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Nutr Rev. 1982 Jul;40(7):203-5.

Severity of measles in malnutrition.

[No authors listed]



Malnourished children experience more severe measles infections at a greater frequency than well nourished children. In Africa, the mortality rate for measles infection is 25-50% in infants and young children with edematous malnutrition. There is some evidence that the altered immune responses of malnourished people permit widespread viral infection. A recent study by Whittle et al investigated the immune response of malnourished children to measles in order to define the cellular basis of severe viral infection in nutritional deficiency. Peripheral blood mononuclear cells obtained from well-nourished and malnourished Nigerian children were compared. Significantly more virus was found in the cultures of cells from malnourished children as opposed to well-nourished controls, with a negative correlation between virus yield and log serum albumin level. The production of interferon from the mononuclear cells of the 2 groups did not differ significantly, leaving unexplained the increased yield of virus by cells of malnourished children. The more extensive viral invasion of tissues and widespread inflammation and cell death in malnourished children infected with measles may contribute to the generation of more complexes and consequent immunosuppression, in turn resulting in secondary infections.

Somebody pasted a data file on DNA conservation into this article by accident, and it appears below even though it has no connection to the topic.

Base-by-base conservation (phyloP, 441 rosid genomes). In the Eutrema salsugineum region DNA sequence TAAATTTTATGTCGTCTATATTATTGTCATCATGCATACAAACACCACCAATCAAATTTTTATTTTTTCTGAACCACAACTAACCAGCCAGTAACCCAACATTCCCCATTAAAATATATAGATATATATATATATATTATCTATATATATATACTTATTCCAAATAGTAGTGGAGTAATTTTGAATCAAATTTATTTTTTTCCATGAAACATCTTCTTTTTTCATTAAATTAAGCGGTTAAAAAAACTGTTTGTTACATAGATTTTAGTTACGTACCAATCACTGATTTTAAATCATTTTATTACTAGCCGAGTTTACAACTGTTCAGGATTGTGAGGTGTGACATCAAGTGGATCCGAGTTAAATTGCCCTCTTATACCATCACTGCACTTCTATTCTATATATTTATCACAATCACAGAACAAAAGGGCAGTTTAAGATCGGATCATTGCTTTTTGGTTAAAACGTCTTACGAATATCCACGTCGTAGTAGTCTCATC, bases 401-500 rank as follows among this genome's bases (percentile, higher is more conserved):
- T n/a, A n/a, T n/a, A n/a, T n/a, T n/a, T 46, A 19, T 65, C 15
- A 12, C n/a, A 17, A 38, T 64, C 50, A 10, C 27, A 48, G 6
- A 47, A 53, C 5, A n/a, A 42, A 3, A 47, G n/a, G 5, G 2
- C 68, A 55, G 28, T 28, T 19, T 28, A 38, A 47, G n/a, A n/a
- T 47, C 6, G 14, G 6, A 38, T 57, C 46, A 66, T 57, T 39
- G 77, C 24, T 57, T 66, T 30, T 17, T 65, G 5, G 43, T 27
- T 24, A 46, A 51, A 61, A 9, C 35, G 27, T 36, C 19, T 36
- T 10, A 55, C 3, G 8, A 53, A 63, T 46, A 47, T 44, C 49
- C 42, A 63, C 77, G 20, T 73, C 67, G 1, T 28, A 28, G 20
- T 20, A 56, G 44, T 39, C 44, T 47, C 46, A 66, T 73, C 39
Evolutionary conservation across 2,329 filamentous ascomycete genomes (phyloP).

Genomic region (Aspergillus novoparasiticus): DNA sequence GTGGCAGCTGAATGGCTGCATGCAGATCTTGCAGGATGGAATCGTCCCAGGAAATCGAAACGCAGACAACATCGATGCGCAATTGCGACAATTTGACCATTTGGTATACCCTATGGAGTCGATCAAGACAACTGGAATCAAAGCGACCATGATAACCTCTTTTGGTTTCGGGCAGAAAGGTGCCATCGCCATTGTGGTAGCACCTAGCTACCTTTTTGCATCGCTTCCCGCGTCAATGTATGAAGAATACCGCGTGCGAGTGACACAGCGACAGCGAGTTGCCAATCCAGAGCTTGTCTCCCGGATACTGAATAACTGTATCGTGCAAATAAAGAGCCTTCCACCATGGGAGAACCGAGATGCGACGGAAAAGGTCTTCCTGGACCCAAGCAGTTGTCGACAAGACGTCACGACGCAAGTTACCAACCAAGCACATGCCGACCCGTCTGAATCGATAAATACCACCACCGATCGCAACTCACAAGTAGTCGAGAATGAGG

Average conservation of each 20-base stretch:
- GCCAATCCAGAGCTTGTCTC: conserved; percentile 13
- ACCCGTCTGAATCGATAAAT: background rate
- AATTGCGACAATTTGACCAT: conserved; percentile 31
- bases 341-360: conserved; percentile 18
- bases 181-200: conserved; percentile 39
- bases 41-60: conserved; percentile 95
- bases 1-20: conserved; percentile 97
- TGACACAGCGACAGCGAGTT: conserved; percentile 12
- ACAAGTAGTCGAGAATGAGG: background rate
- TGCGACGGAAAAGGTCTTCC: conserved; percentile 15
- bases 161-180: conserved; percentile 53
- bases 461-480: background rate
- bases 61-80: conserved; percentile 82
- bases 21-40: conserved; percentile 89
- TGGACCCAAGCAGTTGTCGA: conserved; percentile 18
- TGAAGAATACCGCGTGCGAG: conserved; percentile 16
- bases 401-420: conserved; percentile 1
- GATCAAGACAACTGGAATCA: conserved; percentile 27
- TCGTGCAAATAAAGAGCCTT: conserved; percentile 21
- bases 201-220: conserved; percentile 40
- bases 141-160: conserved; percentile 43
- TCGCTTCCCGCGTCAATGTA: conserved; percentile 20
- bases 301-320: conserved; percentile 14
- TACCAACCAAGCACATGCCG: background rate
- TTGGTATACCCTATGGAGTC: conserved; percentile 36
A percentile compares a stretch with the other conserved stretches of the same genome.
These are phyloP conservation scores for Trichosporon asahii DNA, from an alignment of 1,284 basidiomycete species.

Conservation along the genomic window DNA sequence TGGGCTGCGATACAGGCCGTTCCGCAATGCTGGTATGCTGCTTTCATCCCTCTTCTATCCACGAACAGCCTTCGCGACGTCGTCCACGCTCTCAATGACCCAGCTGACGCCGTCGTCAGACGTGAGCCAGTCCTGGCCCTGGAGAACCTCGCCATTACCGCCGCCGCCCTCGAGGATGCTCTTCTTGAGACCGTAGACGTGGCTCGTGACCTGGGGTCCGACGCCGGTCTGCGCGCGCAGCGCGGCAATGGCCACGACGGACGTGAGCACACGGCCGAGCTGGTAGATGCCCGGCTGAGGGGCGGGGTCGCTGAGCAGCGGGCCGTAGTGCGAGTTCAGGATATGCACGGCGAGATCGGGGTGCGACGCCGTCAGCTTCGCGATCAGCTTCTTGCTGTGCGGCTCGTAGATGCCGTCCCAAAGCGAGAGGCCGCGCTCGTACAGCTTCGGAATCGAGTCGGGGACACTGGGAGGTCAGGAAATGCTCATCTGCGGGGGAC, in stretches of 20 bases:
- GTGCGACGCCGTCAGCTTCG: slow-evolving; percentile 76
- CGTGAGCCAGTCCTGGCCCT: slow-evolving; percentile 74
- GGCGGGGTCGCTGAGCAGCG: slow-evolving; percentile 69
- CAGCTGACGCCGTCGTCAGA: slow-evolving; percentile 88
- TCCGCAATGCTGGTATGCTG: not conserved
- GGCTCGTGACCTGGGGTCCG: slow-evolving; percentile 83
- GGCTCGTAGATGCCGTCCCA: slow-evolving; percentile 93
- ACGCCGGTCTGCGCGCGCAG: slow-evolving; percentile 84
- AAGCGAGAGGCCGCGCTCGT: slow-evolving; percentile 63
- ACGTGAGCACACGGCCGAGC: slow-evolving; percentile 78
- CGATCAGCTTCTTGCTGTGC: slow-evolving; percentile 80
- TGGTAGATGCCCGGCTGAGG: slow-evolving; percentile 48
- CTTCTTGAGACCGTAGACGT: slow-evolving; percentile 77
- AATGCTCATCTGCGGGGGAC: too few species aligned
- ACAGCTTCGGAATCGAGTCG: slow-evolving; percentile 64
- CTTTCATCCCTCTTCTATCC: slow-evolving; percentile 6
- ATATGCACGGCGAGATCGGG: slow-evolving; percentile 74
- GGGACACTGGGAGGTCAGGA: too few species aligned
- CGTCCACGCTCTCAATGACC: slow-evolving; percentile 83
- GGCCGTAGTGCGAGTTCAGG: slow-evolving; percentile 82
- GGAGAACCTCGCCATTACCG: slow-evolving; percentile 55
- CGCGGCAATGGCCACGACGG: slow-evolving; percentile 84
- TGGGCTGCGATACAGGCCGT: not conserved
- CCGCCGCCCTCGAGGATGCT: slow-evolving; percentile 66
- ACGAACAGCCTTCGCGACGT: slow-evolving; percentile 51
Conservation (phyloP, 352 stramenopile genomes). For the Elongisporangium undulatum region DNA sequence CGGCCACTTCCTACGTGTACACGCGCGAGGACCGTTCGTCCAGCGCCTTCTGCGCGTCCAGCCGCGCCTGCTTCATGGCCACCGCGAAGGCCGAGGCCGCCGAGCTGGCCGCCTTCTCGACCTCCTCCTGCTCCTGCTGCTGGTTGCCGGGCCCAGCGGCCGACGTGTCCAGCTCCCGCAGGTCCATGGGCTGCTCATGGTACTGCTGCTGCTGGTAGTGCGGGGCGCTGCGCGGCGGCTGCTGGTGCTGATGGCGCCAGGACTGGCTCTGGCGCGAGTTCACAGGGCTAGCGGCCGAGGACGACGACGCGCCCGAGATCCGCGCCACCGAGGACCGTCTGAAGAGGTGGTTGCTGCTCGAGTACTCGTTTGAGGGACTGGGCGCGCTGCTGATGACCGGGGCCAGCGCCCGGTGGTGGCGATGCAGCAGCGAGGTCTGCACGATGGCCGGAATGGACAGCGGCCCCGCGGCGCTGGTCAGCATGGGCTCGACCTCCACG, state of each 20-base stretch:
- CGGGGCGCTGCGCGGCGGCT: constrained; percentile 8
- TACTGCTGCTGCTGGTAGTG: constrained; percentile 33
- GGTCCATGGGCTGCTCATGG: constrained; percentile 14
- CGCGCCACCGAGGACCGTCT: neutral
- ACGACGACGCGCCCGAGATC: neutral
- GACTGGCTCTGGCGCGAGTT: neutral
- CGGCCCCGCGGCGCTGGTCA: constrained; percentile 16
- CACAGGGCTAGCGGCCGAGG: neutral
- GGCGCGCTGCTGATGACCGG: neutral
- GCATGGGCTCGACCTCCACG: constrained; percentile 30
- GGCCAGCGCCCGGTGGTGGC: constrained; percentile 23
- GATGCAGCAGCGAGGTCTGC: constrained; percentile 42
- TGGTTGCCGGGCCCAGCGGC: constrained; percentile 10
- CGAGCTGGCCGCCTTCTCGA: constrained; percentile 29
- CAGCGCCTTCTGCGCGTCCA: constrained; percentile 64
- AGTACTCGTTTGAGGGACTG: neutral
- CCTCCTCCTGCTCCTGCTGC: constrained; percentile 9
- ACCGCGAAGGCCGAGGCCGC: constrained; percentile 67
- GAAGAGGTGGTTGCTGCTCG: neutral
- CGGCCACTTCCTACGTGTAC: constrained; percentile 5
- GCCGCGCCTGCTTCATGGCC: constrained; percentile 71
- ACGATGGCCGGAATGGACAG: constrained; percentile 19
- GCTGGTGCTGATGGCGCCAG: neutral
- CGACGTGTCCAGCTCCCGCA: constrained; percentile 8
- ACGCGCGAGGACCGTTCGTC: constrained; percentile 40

[Indexed for MEDLINE]

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